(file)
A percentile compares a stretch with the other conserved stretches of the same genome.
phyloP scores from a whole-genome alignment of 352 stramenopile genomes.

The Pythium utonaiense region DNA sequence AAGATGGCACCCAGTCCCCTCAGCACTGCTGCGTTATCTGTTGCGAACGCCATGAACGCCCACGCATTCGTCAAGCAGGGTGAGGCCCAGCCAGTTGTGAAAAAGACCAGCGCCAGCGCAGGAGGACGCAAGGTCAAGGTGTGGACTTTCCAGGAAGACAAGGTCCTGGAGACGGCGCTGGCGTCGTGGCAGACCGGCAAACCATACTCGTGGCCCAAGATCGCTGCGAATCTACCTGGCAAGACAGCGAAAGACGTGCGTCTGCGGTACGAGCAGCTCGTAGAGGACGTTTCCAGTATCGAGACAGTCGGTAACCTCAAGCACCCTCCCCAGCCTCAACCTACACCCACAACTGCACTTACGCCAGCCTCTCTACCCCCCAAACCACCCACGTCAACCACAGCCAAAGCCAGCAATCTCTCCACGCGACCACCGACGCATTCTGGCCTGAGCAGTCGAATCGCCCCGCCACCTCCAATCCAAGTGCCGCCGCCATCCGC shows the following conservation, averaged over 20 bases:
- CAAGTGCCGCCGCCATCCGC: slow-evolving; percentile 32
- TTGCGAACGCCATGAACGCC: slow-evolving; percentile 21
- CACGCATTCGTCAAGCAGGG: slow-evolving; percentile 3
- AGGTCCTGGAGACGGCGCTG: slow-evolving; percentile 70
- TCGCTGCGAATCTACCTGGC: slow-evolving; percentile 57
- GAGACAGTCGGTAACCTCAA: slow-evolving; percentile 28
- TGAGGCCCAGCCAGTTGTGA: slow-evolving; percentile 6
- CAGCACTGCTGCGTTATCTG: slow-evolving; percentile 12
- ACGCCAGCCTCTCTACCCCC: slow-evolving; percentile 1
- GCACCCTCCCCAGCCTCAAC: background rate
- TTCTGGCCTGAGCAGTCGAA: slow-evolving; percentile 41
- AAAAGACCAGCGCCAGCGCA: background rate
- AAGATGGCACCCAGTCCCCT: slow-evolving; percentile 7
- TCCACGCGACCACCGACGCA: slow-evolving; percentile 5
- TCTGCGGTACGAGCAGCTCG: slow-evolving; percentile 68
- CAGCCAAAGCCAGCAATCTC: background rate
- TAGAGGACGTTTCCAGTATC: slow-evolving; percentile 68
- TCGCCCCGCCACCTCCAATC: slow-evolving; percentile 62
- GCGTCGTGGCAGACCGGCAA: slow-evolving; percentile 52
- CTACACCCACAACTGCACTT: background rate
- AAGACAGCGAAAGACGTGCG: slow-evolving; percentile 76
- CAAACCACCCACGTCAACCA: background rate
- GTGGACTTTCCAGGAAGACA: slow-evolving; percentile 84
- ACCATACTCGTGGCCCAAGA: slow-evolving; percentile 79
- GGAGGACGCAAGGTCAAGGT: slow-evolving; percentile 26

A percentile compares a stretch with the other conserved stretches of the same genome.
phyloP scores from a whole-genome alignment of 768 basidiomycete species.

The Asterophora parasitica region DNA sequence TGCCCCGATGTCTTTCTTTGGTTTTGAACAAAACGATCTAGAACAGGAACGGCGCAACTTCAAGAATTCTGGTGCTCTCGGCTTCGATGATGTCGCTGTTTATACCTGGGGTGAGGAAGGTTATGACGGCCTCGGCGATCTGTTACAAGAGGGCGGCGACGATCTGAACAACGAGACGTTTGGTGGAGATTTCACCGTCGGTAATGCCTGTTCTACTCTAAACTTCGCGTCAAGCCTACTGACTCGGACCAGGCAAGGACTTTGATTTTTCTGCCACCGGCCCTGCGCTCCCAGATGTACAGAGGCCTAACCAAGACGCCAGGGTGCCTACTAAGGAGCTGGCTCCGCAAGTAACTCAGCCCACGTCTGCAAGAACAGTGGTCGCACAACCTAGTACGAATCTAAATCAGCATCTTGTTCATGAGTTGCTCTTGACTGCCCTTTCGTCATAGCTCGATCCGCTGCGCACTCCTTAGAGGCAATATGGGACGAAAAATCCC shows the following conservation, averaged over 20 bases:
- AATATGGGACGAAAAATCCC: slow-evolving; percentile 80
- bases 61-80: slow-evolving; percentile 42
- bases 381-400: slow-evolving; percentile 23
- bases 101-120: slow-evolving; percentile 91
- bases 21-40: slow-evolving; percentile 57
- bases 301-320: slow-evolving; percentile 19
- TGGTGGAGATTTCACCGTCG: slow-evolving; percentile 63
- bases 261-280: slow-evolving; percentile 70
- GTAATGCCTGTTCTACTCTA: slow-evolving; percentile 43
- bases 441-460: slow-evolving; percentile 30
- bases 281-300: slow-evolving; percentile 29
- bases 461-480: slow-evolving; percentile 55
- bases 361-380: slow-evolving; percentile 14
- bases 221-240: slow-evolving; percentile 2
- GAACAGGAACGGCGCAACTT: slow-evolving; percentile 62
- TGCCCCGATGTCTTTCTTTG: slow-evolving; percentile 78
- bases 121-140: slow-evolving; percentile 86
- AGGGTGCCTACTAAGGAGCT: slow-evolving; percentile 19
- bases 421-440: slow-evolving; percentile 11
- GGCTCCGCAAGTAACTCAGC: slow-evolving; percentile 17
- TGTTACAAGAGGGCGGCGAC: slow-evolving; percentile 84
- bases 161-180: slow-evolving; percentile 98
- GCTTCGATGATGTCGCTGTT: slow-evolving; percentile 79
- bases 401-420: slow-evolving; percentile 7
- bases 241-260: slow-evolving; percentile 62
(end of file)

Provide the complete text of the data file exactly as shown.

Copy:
A percentile compares a stretch with the other conserved stretches of the same genome.
phyloP scores from a whole-genome alignment of 352 stramenopile genomes.

The Pythium utonaiense region DNA sequence AAGATGGCACCCAGTCCCCTCAGCACTGCTGCGTTATCTGTTGCGAACGCCATGAACGCCCACGCATTCGTCAAGCAGGGTGAGGCCCAGCCAGTTGTGAAAAAGACCAGCGCCAGCGCAGGAGGACGCAAGGTCAAGGTGTGGACTTTCCAGGAAGACAAGGTCCTGGAGACGGCGCTGGCGTCGTGGCAGACCGGCAAACCATACTCGTGGCCCAAGATCGCTGCGAATCTACCTGGCAAGACAGCGAAAGACGTGCGTCTGCGGTACGAGCAGCTCGTAGAGGACGTTTCCAGTATCGAGACAGTCGGTAACCTCAAGCACCCTCCCCAGCCTCAACCTACACCCACAACTGCACTTACGCCAGCCTCTCTACCCCCCAAACCACCCACGTCAACCACAGCCAAAGCCAGCAATCTCTCCACGCGACCACCGACGCATTCTGGCCTGAGCAGTCGAATCGCCCCGCCACCTCCAATCCAAGTGCCGCCGCCATCCGC shows the following conservation, averaged over 20 bases:
- CAAGTGCCGCCGCCATCCGC: slow-evolving; percentile 32
- TTGCGAACGCCATGAACGCC: slow-evolving; percentile 21
- CACGCATTCGTCAAGCAGGG: slow-evolving; percentile 3
- AGGTCCTGGAGACGGCGCTG: slow-evolving; percentile 70
- TCGCTGCGAATCTACCTGGC: slow-evolving; percentile 57
- GAGACAGTCGGTAACCTCAA: slow-evolving; percentile 28
- TGAGGCCCAGCCAGTTGTGA: slow-evolving; percentile 6
- CAGCACTGCTGCGTTATCTG: slow-evolving; percentile 12
- ACGCCAGCCTCTCTACCCCC: slow-evolving; percentile 1
- GCACCCTCCCCAGCCTCAAC: background rate
- TTCTGGCCTGAGCAGTCGAA: slow-evolving; percentile 41
- AAAAGACCAGCGCCAGCGCA: background rate
- AAGATGGCACCCAGTCCCCT: slow-evolving; percentile 7
- TCCACGCGACCACCGACGCA: slow-evolving; percentile 5
- TCTGCGGTACGAGCAGCTCG: slow-evolving; percentile 68
- CAGCCAAAGCCAGCAATCTC: background rate
- TAGAGGACGTTTCCAGTATC: slow-evolving; percentile 68
- TCGCCCCGCCACCTCCAATC: slow-evolving; percentile 62
- GCGTCGTGGCAGACCGGCAA: slow-evolving; percentile 52
- CTACACCCACAACTGCACTT: background rate
- AAGACAGCGAAAGACGTGCG: slow-evolving; percentile 76
- CAAACCACCCACGTCAACCA: background rate
- GTGGACTTTCCAGGAAGACA: slow-evolving; percentile 84
- ACCATACTCGTGGCCCAAGA: slow-evolving; percentile 79
- GGAGGACGCAAGGTCAAGGT: slow-evolving; percentile 26

A percentile compares a stretch with the other conserved stretches of the same genome.
phyloP scores from a whole-genome alignment of 768 basidiomycete species.

The Asterophora parasitica region DNA sequence TGCCCCGATGTCTTTCTTTGGTTTTGAACAAAACGATCTAGAACAGGAACGGCGCAACTTCAAGAATTCTGGTGCTCTCGGCTTCGATGATGTCGCTGTTTATACCTGGGGTGAGGAAGGTTATGACGGCCTCGGCGATCTGTTACAAGAGGGCGGCGACGATCTGAACAACGAGACGTTTGGTGGAGATTTCACCGTCGGTAATGCCTGTTCTACTCTAAACTTCGCGTCAAGCCTACTGACTCGGACCAGGCAAGGACTTTGATTTTTCTGCCACCGGCCCTGCGCTCCCAGATGTACAGAGGCCTAACCAAGACGCCAGGGTGCCTACTAAGGAGCTGGCTCCGCAAGTAACTCAGCCCACGTCTGCAAGAACAGTGGTCGCACAACCTAGTACGAATCTAAATCAGCATCTTGTTCATGAGTTGCTCTTGACTGCCCTTTCGTCATAGCTCGATCCGCTGCGCACTCCTTAGAGGCAATATGGGACGAAAAATCCC shows the following conservation, averaged over 20 bases:
- AATATGGGACGAAAAATCCC: slow-evolving; percentile 80
- bases 61-80: slow-evolving; percentile 42
- bases 381-400: slow-evolving; percentile 23
- bases 101-120: slow-evolving; percentile 91
- bases 21-40: slow-evolving; percentile 57
- bases 301-320: slow-evolving; percentile 19
- TGGTGGAGATTTCACCGTCG: slow-evolving; percentile 63
- bases 261-280: slow-evolving; percentile 70
- GTAATGCCTGTTCTACTCTA: slow-evolving; percentile 43
- bases 441-460: slow-evolving; percentile 30
- bases 281-300: slow-evolving; percentile 29
- bases 461-480: slow-evolving; percentile 55
- bases 361-380: slow-evolving; percentile 14
- bases 221-240: slow-evolving; percentile 2
- GAACAGGAACGGCGCAACTT: slow-evolving; percentile 62
- TGCCCCGATGTCTTTCTTTG: slow-evolving; percentile 78
- bases 121-140: slow-evolving; percentile 86
- AGGGTGCCTACTAAGGAGCT: slow-evolving; percentile 19
- bases 421-440: slow-evolving; percentile 11
- GGCTCCGCAAGTAACTCAGC: slow-evolving; percentile 17
- TGTTACAAGAGGGCGGCGAC: slow-evolving; percentile 84
- bases 161-180: slow-evolving; percentile 98
- GCTTCGATGATGTCGCTGTT: slow-evolving; percentile 79
- bases 401-420: slow-evolving; percentile 7
- bases 241-260: slow-evolving; percentile 62